Gothic Granola

Tag Archives: Music

Pistachio Cake

Pistachio buns, meet pistachio cake.

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Aut facere aut mori | Spritz Cookies

Welcome back, all five of you who read GG: did you notice that things have changed?

The new motto is “aut facere aut mori,” which I translate from Latin to English as “make or die” or “do or die.” 

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Vice Cream Cake

Ice cream cake is simple: cookie crumbles, ice cream, and syrup and/or preserves.

Remember when cookie used to be spelled “cooky?”  I wasn’t alive then, but I read my mom’s copy of Ginny’s Baby-sitting Business (Catherine Woolley, 1969) in 2001, and there it was, “cooky” instead of cookie. Read more →

Gothic Granola Exercise Playlist, Version 20.16

I have been making the same carb-a-licious muffins lately, so how about something different? Another exercise playlist, perhaps? Yes!

 

I miss my squirrel “training partners” (and I did bribe them with peanuts) and my outdoor exercise space sometimes.

 

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Maple Oatmeal Cookies

There are some cookies that just get down on their knees and beg to be rewritten.  Not such a tough cookie now, are you?!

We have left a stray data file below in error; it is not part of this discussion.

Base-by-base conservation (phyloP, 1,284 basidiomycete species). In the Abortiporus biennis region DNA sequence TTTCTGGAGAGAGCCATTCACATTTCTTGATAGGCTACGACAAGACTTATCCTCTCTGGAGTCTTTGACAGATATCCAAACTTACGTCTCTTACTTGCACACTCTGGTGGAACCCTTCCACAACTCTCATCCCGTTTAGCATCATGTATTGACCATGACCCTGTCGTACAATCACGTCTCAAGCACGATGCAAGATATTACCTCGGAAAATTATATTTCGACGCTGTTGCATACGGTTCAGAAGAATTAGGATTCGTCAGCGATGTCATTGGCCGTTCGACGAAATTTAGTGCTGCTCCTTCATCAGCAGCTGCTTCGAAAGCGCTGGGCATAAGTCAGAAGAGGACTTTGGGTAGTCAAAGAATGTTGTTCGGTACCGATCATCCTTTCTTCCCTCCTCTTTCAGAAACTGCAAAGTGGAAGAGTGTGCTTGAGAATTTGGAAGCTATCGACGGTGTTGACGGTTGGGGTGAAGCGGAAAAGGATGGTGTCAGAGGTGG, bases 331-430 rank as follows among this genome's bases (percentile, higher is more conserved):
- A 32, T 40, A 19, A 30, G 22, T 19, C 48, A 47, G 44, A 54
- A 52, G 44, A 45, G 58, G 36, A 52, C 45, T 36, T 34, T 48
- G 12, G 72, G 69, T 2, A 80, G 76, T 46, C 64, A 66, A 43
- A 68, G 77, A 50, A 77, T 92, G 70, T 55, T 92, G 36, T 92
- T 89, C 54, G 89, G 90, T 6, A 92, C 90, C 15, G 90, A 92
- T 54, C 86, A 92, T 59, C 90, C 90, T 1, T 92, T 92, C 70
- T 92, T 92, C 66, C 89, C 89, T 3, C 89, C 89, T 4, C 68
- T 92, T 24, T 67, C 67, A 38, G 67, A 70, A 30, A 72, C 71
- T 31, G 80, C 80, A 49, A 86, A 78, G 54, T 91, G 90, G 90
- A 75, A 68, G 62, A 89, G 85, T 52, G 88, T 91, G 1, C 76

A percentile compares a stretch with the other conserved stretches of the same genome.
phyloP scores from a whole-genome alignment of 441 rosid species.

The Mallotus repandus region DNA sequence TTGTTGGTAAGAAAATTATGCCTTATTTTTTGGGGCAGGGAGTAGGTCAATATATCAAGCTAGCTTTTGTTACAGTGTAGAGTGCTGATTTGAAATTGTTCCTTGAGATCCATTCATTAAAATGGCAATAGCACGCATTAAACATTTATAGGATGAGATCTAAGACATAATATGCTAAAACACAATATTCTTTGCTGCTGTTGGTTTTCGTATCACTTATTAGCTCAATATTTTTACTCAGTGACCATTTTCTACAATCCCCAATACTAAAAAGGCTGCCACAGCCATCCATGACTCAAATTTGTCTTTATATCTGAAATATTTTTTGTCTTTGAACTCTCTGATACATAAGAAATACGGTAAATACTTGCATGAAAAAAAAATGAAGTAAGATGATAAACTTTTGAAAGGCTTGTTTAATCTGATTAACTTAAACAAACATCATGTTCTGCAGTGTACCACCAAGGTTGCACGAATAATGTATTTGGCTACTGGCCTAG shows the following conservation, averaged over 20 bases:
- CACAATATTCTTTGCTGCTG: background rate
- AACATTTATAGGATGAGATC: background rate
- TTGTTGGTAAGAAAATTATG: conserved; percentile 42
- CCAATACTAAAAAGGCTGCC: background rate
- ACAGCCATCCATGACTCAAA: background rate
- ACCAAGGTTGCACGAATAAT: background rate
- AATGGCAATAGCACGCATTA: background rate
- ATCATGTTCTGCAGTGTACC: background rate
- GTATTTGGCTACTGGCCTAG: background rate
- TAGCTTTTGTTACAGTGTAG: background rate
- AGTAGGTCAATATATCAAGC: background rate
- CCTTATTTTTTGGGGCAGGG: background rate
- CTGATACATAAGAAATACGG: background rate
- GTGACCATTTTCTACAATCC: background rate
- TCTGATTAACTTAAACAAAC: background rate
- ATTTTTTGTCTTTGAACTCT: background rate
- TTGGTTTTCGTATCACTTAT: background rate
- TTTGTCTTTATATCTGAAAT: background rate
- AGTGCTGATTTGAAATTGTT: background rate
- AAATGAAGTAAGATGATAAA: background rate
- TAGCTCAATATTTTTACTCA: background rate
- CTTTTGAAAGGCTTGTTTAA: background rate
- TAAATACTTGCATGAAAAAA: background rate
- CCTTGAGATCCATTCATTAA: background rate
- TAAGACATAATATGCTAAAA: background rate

maple oatmeal cookies | vegan gluten-free | gothic granola

MINE, says Poppet bun.

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Versatile Banana Muffins – My Other Favourite

My original favourite banana muffin is cornflake banana muffins, but VGF cornflakes are a treat at USD $7.99 a 26.4 ounce bag.  The below muffins I used to make all the time for my student job folks in a myriad of variations, including using apple butter, more or less banana, various types of nuts and dried fruit, in bars or in muffins.

banana muffins vegan gluten-free | gothic granola

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“Chai” It: Into It/ Over It, High Altitude Edition

gothic granola national forest camping colorado

It’s time for another round of Into It/Over It, the High Altitude Edition.  The point of this type of post is to point out a negative and replace it with a positive (and sometimes just point out positives).  What does a picture of this awesome-yet-undisclosed location have to do with Gothic anything?  If you have ever read any Gothic literature (FrankensteinThe Castle of OtrantoCarmillaDracula, et cetera), they can be read as travel journals, with significant chunks of text devoted to describing landscapes and characters’ travels.  I re-read Carmilla  on a weekend’s camping trip, and the descriptions of Styria (region in modern-day Austria and Slovenia) reminded me of the critical angle of Gothic literature as travel journals.

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